More information about events is available at marxfest.com
“Two-Bit Waltz” is a small independent film about teenage alienation that debuted at the Tribeca Film Festival on April 19. But before you say: “Thank goodness, that’s just what the world needs — another film about teenage angst,” here are a couple of facts you should know.
First, yes, the film has moments best described as bizarre, but there are far more sequences that are funny and revealing. And while it takes a little time to get used to its rhythms, the movie has a remarkably mature sensibility.
Which brings us to fact number two: The first-time filmmaker — writer, director and star — is Clara Mamet, who herself is a 19-year-old teenager. If the name is familiar, it may be because she is a star of the ABC show “Neighbors.” The show is buried in television’s Bermuda Triangle, Friday nights, and is subversively intelligent, which is reason enough for many to predict its momentary cancellation.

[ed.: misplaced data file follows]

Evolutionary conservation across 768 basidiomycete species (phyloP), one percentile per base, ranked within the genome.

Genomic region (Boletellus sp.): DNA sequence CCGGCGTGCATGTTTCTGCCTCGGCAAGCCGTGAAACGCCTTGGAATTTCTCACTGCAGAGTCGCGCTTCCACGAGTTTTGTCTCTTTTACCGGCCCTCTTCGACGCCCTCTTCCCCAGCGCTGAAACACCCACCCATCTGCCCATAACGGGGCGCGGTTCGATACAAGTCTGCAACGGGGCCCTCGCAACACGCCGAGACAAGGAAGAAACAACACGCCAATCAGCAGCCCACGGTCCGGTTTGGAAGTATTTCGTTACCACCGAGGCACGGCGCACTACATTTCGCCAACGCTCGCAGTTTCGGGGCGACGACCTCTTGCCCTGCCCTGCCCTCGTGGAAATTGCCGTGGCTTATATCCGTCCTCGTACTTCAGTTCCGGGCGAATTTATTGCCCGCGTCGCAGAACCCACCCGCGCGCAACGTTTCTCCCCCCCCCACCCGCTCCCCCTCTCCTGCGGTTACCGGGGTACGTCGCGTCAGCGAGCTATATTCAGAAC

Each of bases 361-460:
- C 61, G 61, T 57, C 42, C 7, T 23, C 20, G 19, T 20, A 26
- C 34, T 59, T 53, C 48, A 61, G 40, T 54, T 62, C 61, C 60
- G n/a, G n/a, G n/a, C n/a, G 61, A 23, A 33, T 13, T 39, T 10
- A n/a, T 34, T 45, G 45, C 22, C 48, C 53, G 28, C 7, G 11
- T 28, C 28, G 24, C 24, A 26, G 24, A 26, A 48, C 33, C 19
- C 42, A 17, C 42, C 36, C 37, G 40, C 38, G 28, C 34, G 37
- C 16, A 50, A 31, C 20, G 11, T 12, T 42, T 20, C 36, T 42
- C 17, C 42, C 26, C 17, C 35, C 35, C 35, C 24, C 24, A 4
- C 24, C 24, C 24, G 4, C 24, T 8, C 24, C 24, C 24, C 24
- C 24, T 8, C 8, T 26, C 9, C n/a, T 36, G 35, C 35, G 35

Oh, yes. She is also the daughter of playwright David Mamet and English actress Rebecca Pidgeon, and she is the half-sister of Zosia Mamet, who stars in HBO’s “Girls.”
Irish-born British actor Jonas Armstrong stars in “Walking With the Enemy,” a story set in Hungary during the last months of World War II. Inspired by a true story, it tells of a man who used a stolen Nazi uniform to free hundreds of Jews. It’s an action story about love and courage directed by Mark Schmidt from a screenplay by Kenny Golde. Academy Award winner Ben Kingsley also stars.